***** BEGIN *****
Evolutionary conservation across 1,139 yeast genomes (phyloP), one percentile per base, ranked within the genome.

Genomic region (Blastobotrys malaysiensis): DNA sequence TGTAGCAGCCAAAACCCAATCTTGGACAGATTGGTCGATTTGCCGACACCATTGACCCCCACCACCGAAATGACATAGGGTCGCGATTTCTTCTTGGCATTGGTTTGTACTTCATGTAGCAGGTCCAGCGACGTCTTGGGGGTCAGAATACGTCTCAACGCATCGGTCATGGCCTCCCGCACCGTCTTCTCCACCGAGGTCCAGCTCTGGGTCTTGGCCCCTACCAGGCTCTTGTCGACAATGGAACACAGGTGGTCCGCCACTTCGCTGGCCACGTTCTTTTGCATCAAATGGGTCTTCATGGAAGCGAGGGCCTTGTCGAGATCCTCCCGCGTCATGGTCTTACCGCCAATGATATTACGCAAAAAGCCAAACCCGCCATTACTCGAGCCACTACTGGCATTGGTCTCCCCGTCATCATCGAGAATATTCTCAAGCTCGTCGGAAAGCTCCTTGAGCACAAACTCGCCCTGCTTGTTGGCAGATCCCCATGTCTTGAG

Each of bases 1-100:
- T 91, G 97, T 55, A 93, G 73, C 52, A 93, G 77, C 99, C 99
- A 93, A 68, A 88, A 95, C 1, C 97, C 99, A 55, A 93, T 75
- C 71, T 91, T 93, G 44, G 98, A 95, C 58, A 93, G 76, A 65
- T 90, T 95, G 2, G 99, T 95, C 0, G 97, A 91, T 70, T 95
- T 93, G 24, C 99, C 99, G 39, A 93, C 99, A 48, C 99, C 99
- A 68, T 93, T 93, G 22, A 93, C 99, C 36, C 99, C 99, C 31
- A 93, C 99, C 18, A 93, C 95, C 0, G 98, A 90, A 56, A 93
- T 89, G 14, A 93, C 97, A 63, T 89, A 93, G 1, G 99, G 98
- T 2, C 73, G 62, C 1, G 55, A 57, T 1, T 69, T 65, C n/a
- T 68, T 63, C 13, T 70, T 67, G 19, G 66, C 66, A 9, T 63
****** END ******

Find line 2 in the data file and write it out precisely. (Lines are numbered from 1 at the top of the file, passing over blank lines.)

Genomic region (Blastobotrys malaysiensis): DNA sequence TGTAGCAGCCAAAACCCAATCTTGGACAGATTGGTCGATTTGCCGACACCATTGACCCCCACCACCGAAATGACATAGGGTCGCGATTTCTTCTTGGCATTGGTTTGTACTTCATGTAGCAGGTCCAGCGACGTCTTGGGGGTCAGAATACGTCTCAACGCATCGGTCATGGCCTCCCGCACCGTCTTCTCCACCGAGGTCCAGCTCTGGGTCTTGGCCCCTACCAGGCTCTTGTCGACAATGGAACACAGGTGGTCCGCCACTTCGCTGGCCACGTTCTTTTGCATCAAATGGGTCTTCATGGAAGCGAGGGCCTTGTCGAGATCCTCCCGCGTCATGGTCTTACCGCCAATGATATTACGCAAAAAGCCAAACCCGCCATTACTCGAGCCACTACTGGCATTGGTCTCCCCGTCATCATCGAGAATATTCTCAAGCTCGTCGGAAAGCTCCTTGAGCACAAACTCGCCCTGCTTGTTGGCAGATCCCCATGTCTTGAG